Conference on Adaptation Strategies for Copyright in the 21st Century
The WIPO and the Hungarian branch of the ALAI (Magyar Szerzői Jogi Fórum Egyesület, MSZJF) organized a one-day conference on the modern challenges of copyright law – and at the same time celebrated Mihály Ficsor Sr.’s 80th birthday.
The event was opened by the chief of the local organizers, Pál Tomori (head of MSZJF), who welcomed the audience, and expressed his gratitude to the sponsors of the event (including, but not limited to WIPO, CISAC, Hungarian Intellectual Property Office, Artisjus etc.). He also asked Jane Ginsburg, the chair of the morning session, to officially launch the panel’s work.
The first presenter was Michal Svantner (WIPO), who has highlighted the historic foundations of intellectual property protection in Hungary (that dates to the 19th century), and that Hungarians have also historically had a leading role in the administration of IP law. Mr. Svantner counted Mr. Ficsor among those important persons due to his significant achievements in the WIPO. Viktor Luszcz (Hungarian Intellectual Property Office) continued the panel’s work with a summary of HIPO’s official tasks, copyrights macroeconomic role and with a glimpse on the most important Hungarian success stories in the field of copyright law (like Prezi, UStream, AIMotives etc.). Pierre Sirinelli (Sorbonne) has introduced the technological aspects of web 2.0, and he translated these features to the language of copyright law and e-commerce law. The presentation has mainly been devoted to the question, what steps need to be taken against the platforms, that have lost their passive nature and have become active facilitators on online media consumption. In fact, Professor Sirinelli has discussed the forthcoming reforms under the Digital Single Market Strategy, especially Article 13’s probable consequences. Following a short brake, but still as a part of the morning session, András Szinger (Artisjus) has provided his straightforward thoughts regarding the solution of the value-gap: rather than over-regulation that might lead to under-consumption a new platform communication remuneration (PCR) should be accepted. The model is based on the general concept of private copying remuneration; and escapes the significant burdens of administrating the individual licensing in the digital age.
After a pleasant lunch break the afternoon session – chaired by Professor Sirinelli – continued with further notable presentations on the past, present and future of copyright law. Professor Jane Ginsburg (Columbia University) has introduced the origins of the umbrella solution (in fact, created by Mr. Ficsor), and discussed how this concept might apply in the EU, USA and Canada. Furthermore, the example of hyperlinks was used to show what the limits of this concept might be (from CJEU’s Svensson ruling to the server test doctrine in the USA). Professor Ginsburg was followed by Professor Silke von Lewinski (Max Planck Institute and University of Zagreb), who has introduced the status quo of image search engines, including their business model and the legal environment they are working in. She further discussed whether the proposed DSM reform would solve the value gap program generated by these service providers. As a part of that, she has proposed some changes to the text of the proposal how to strengthen the dogmatic of image search engines’ liability. Jukka Liedes (Finnish Copyright Society) has introduced the importance and key features of WIPO’s Guide to the economic analysis of copyright law, and how this guide was put into practice in Finland.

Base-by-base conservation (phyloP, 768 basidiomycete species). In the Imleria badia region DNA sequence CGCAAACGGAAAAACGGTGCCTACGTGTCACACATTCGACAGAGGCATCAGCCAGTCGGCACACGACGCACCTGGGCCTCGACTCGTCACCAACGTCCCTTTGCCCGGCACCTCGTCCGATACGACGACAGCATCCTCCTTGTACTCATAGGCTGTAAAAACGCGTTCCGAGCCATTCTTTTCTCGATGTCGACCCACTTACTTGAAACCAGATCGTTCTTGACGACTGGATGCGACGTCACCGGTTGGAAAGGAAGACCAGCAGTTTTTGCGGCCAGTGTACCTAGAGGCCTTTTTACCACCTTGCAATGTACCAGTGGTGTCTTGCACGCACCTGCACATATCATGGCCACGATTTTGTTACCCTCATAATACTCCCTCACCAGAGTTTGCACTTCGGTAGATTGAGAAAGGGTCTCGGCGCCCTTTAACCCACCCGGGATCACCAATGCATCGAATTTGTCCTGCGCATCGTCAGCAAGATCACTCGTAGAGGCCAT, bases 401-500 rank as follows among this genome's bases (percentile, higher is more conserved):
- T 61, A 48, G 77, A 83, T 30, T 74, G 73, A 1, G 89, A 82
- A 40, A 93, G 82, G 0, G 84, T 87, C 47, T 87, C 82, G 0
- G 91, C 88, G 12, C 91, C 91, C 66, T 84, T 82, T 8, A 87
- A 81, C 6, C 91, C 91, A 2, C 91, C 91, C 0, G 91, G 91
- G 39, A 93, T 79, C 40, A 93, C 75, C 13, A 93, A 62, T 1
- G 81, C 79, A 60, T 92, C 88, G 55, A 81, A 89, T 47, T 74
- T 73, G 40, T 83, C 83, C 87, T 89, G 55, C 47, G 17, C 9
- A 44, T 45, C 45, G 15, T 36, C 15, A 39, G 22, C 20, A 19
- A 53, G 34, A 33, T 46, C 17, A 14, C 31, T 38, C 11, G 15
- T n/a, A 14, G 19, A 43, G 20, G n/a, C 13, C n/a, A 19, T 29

[The second half of the afternoon panel continued after another coffee break. Due to personal reasons I had to leave, so another blogger, Gergely Békés summarized – and I translated – the content of the last three presentations.]
Mitko Chatalbashev (CISAC) has introduced the importance of CISAC in the international exercise of copyrights of authors through collective rights management, as well as the most important successes of the organization in the 21st century. Benoit Machual (International Federation of Musicians) has stressed that the musicians’ (performers’) rights are regulated, but it does not shield them against the negative consequences of the recent changes in music consumption. He has argued that the DSM reform movement does not help musicians properly, the exercise of their rights is less effective than of the rights of authors. Their aim for the trialogue period is to lobby for a proper definition of “leading artist” in the DSM directive. Last, but not least, Paloma Lopez (AIE) has continued the arguments in favour of the performers, and she has also taken the position that performers shall be granted a remuneration right rather than keeping their exclusive rights, which are, however, extremely hard to exercise (and enforce) in the digital domain. Collective rights management of performers’ rights exist in a few European countries, but in most other countries they need to exercise their rights individually.